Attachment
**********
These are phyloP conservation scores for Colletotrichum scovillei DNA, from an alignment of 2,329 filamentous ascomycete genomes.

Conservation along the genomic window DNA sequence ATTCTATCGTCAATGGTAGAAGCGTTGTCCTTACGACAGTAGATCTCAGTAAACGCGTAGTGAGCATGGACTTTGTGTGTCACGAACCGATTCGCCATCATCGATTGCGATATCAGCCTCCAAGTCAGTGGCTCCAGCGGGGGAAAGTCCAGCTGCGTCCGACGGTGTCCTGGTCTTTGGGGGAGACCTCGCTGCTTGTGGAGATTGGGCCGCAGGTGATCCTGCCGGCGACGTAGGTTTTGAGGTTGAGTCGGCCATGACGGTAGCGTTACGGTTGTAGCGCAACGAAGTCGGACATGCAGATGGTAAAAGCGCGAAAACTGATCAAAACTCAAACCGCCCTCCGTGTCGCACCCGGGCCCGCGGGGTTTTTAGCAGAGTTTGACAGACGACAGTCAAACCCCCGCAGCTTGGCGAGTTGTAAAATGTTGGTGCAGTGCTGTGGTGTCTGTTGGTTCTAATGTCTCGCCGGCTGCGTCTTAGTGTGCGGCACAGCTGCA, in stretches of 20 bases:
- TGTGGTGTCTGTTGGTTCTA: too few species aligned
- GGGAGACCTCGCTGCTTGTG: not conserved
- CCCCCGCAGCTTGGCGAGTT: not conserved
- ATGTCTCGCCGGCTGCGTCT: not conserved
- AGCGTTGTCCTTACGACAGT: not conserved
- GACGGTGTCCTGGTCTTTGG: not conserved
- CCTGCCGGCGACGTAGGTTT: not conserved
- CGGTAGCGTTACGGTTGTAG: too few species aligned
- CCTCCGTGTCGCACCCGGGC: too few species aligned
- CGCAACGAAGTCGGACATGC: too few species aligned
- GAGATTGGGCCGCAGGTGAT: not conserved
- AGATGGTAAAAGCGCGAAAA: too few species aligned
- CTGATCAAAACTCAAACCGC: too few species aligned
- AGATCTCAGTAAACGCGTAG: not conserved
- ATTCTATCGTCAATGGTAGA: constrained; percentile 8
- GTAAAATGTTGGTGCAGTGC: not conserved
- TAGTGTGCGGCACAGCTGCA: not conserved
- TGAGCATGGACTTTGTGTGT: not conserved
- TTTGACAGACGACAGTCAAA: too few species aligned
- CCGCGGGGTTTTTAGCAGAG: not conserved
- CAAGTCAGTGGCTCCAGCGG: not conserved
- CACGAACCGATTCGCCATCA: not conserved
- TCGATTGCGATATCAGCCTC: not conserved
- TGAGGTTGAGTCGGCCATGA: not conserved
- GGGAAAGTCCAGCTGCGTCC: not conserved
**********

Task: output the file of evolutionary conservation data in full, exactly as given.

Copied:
These are phyloP conservation scores for Colletotrichum scovillei DNA, from an alignment of 2,329 filamentous ascomycete genomes.

Conservation along the genomic window DNA sequence ATTCTATCGTCAATGGTAGAAGCGTTGTCCTTACGACAGTAGATCTCAGTAAACGCGTAGTGAGCATGGACTTTGTGTGTCACGAACCGATTCGCCATCATCGATTGCGATATCAGCCTCCAAGTCAGTGGCTCCAGCGGGGGAAAGTCCAGCTGCGTCCGACGGTGTCCTGGTCTTTGGGGGAGACCTCGCTGCTTGTGGAGATTGGGCCGCAGGTGATCCTGCCGGCGACGTAGGTTTTGAGGTTGAGTCGGCCATGACGGTAGCGTTACGGTTGTAGCGCAACGAAGTCGGACATGCAGATGGTAAAAGCGCGAAAACTGATCAAAACTCAAACCGCCCTCCGTGTCGCACCCGGGCCCGCGGGGTTTTTAGCAGAGTTTGACAGACGACAGTCAAACCCCCGCAGCTTGGCGAGTTGTAAAATGTTGGTGCAGTGCTGTGGTGTCTGTTGGTTCTAATGTCTCGCCGGCTGCGTCTTAGTGTGCGGCACAGCTGCA, in stretches of 20 bases:
- TGTGGTGTCTGTTGGTTCTA: too few species aligned
- GGGAGACCTCGCTGCTTGTG: not conserved
- CCCCCGCAGCTTGGCGAGTT: not conserved
- ATGTCTCGCCGGCTGCGTCT: not conserved
- AGCGTTGTCCTTACGACAGT: not conserved
- GACGGTGTCCTGGTCTTTGG: not conserved
- CCTGCCGGCGACGTAGGTTT: not conserved
- CGGTAGCGTTACGGTTGTAG: too few species aligned
- CCTCCGTGTCGCACCCGGGC: too few species aligned
- CGCAACGAAGTCGGACATGC: too few species aligned
- GAGATTGGGCCGCAGGTGAT: not conserved
- AGATGGTAAAAGCGCGAAAA: too few species aligned
- CTGATCAAAACTCAAACCGC: too few species aligned
- AGATCTCAGTAAACGCGTAG: not conserved
- ATTCTATCGTCAATGGTAGA: constrained; percentile 8
- GTAAAATGTTGGTGCAGTGC: not conserved
- TAGTGTGCGGCACAGCTGCA: not conserved
- TGAGCATGGACTTTGTGTGT: not conserved
- TTTGACAGACGACAGTCAAA: too few species aligned
- CCGCGGGGTTTTTAGCAGAG: not conserved
- CAAGTCAGTGGCTCCAGCGG: not conserved
- CACGAACCGATTCGCCATCA: not conserved
- TCGATTGCGATATCAGCCTC: not conserved
- TGAGGTTGAGTCGGCCATGA: not conserved
- GGGAAAGTCCAGCTGCGTCC: not conserved